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OTHER ITA SITES:
African Baskets -The Zulu Weavers
In the modern world, African baskets are a hot commodity with collectors and designers. The term itself is misleading to say the least. “African” denotes an entire continent and thousands of different peoples and nationalities. To say that a basket is an authentic “African” product is like saying that a French basket is authentic “European.” The baskets of Africa are as varied and diverse as its people.
The people of the Zulu tribe who are located in South Africa have long utilized baskets for gathering as well as use in a number of religious ceremonies. The materials that are most commonly used for the basket itself are the Ilala Palm and Ncebe, which is the bark from the wild banana tree. The two are interwoven to make the basket more colorful, as the palm itself is naturally a plain cream color.
Certain berries, plants, roots, and other ingredients are used to create dyes for use in the Zulu basket. Brown and black are made from boiling tree roots for several days, while purple and blue are created by boiling Umdoni berries. Coral comes from the aloe plant, while orange comes from a small root of a plant being boiled. Maroon and burgundy is extracted from the bark of the Marula tree while pink and lilac are made from the leaves of a small bush. Yellow is extracted from a combination of wood ash and water while grey is made from plants that are soaked in mud for at least a week. Khaki green comes from even more unusual source-cow dung that is boiled with palm leaves.
Zulu basket makers also weave particular designs in the fibers of these containers that denote specific things. For example, a triangle pattern in a Zulu basket means “masculine” while a double triangle means “married man.” “Feminine” is symbolized by a diamond and a double diamond means “married woman.” A good luck and prosperity basket will have a design of squares or dots on it. Baskets are also woven especially for a bride on her wedding day. She will give this basket to her new husband to drink beer out of. A depiction of the marriage will be woven into the fibers to serve as a record of the event for future generations. Other historical designs that are popular on Zulu baskets include a series of diamonds which stands for “the shields of Shaka” and a zig-zag pattern that denotes “the assegais of Shaka.”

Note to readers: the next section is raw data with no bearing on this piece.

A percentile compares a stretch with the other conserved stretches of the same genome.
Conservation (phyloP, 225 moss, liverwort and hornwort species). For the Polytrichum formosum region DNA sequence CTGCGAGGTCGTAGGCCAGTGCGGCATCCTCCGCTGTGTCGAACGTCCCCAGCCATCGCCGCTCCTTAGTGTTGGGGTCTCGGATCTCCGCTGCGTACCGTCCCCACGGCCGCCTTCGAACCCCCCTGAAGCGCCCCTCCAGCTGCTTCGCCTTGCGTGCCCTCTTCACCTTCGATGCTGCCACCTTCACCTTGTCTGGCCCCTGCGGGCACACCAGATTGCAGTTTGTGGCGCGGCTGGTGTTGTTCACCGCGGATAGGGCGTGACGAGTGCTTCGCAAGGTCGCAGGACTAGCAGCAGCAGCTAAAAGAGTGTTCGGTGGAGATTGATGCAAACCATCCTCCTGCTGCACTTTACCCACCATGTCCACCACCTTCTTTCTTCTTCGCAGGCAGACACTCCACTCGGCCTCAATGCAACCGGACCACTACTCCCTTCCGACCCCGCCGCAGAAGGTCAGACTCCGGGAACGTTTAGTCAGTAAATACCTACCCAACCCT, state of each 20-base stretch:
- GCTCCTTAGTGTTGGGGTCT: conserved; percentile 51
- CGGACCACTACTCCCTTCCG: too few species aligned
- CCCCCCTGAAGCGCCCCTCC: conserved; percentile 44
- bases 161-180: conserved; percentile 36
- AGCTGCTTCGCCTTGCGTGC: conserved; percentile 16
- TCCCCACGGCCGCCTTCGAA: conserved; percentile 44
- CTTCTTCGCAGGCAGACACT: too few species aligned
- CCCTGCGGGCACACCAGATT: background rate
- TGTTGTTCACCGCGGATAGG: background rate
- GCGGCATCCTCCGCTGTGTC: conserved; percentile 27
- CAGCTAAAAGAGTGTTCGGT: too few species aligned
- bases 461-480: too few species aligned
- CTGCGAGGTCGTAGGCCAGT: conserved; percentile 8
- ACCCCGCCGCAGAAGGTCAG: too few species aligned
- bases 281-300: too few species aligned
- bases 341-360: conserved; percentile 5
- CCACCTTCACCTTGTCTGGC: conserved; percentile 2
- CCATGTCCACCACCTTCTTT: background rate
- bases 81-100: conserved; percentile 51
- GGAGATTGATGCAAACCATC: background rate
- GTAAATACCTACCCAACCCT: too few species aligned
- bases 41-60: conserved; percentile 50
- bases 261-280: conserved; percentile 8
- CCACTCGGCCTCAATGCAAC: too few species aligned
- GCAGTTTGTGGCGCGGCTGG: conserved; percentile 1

There are several different styles of Zulu baskets. As mentioned before, there is a beer basket that is specially designed to be watertight. There are also open baskets that are used for gathering food.
While many of these baskets are still used for particular occasions and religious ceremonies, the Zulu basket weavers have found a prosperous outlet for their talent in the sale of their products. European and American consumers are willing to pay extravagant prices for these authentic “African” baskets. In many cases, this income may be the only money that the family has, so the basket weavers are more than happy to peddle their wares while maintaining the same quality that the Zulu basket weavers have carried on through the generations.
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